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13 September 2015, 06:00
The SNP will set out the timescale for a possible second referendum on independence in its manifesto for next year's Holyrood election, Nicola Sturgeon has said.
Scotland's First Minister confirmed the party's manifesto will include more details on the circumstances under which another vote might be "appropriate''.
The revelation comes almost a year after Scots voted by a margin of 55% to 45% to reject independence.
Since then the SNP has gone from strength to strength, notching up thousands of new members and winning a landslide 56 of Scotland's 59 seats in May's general election.
Ms Sturgeon has come under increased pressure to clarify her position on a second vote ahead of the party's conference in Aberdeen next month.
She told the Press Association: "Our manifesto will set out what we consider are the circumstances and the timescale on which a second referendum might be appropriate, but we can only propose.
"It's then for people in Scotland, whether it is in this election or in future elections, to decide whether they want to vote for our manifesto and then if there is in the future another independence referendum, whether that's in five years or 10 years or whenever, it will be down to the people of Scotland to decide whether they want to vote for independence or not.
"So at every single stage this is something that is driven by and decided by the people of Scotland, not by politicians.''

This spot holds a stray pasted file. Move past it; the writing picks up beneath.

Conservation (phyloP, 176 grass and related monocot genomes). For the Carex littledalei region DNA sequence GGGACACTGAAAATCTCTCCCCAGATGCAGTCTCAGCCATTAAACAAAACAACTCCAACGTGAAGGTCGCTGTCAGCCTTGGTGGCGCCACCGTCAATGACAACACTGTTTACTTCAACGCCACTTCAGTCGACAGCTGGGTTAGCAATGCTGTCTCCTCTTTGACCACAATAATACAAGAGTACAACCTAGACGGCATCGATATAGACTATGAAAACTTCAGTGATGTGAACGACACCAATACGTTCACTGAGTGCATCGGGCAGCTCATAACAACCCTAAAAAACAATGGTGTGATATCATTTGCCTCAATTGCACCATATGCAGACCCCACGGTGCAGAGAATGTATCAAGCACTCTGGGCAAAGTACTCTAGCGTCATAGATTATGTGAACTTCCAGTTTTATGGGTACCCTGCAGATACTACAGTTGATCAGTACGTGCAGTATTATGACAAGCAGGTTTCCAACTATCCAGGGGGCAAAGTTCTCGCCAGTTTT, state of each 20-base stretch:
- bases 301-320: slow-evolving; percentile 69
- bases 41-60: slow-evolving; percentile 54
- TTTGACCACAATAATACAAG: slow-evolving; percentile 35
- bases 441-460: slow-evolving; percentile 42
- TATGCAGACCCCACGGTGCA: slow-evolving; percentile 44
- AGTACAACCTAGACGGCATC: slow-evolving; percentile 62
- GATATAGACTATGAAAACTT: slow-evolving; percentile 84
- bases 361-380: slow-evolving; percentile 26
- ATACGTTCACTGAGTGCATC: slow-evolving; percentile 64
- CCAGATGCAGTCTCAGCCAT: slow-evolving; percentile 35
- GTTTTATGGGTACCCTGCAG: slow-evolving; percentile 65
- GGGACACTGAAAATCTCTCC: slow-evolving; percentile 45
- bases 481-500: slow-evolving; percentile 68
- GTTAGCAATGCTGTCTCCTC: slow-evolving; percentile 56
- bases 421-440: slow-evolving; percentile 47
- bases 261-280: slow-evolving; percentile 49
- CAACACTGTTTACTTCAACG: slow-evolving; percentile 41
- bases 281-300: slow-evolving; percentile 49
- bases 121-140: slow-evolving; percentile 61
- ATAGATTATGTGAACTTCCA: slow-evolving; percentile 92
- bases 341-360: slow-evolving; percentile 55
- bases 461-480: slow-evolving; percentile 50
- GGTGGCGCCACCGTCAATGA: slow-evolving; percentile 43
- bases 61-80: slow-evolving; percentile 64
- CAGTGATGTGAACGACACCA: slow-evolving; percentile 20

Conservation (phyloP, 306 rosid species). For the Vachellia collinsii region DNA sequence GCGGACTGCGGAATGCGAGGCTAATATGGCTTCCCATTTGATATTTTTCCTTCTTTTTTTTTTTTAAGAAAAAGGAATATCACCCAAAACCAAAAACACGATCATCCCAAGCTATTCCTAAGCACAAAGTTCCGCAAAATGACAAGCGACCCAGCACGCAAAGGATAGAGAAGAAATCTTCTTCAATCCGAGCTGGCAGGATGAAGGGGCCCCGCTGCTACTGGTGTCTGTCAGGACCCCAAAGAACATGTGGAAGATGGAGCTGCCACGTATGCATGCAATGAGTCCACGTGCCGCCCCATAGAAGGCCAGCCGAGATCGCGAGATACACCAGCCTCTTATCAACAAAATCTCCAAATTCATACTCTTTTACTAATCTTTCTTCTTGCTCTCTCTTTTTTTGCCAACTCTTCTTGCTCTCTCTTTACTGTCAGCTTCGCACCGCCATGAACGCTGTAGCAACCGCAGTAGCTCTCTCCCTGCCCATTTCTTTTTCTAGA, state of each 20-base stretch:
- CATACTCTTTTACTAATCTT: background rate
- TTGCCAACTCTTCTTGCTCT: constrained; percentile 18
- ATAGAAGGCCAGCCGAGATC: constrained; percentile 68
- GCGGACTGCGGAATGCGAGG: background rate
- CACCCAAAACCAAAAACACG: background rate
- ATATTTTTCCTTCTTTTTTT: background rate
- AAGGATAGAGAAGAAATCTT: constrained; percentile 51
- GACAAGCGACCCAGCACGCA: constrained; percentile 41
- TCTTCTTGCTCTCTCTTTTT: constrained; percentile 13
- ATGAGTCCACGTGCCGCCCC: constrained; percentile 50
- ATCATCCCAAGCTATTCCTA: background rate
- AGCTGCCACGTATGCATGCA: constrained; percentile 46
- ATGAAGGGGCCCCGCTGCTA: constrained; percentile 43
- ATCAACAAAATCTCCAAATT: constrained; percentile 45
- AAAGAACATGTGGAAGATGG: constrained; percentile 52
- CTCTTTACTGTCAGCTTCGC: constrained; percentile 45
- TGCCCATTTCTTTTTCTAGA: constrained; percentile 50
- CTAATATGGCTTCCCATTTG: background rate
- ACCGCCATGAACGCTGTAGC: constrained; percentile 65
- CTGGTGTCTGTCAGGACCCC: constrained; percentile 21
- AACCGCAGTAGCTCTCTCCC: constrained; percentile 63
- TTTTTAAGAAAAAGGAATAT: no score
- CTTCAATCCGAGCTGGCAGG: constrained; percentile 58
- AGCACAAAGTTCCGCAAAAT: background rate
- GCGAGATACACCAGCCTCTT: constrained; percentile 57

A recent Ipsos Mori survey for STV suggested 53% of voters in Scotland would back independence if there was another referendum.
The same poll put support for the SNP in the constituency vote at next year's Scottish Parliament election at 55%, compared to Labour's 21%.
Ms Sturgeon said: "It doesn't surprise me in the slightest that support for independence has risen in the past year.
"We've seen a Conservative Government renege on its promises on more powers, we've seen them continue to impose austerity on the most vulnerable, George Osborne arrogantly pressing ahead with investment to support the renewal of Trident even though the House of Commons hasn't decided to renew Trident, our membership of the European Union being jeopardised.''
The First Minister has previously said a material change in circumstances, such as Scotland being taken out of the EU against its will in the forthcoming in-out referendum on UK membership, could act as a trigger for a second referendum on independence.
She said: "`Ironically, given the scaremongering about our European Union membership during the independence referendum, if we find ourselves being taken out of Europe against our will I think it is beyond any doubt that people will at least want to consider again the question of independence.''
Ms Sturgeon added: "I've always believed that Scotland will become an independent country so there's no change in position there. I think that's the direction of travel we're on. But that's my opinion, I'm one person, one politician.
"Whether I end up being proved right or wrong will be down to what the majority of people in Scotland decide.''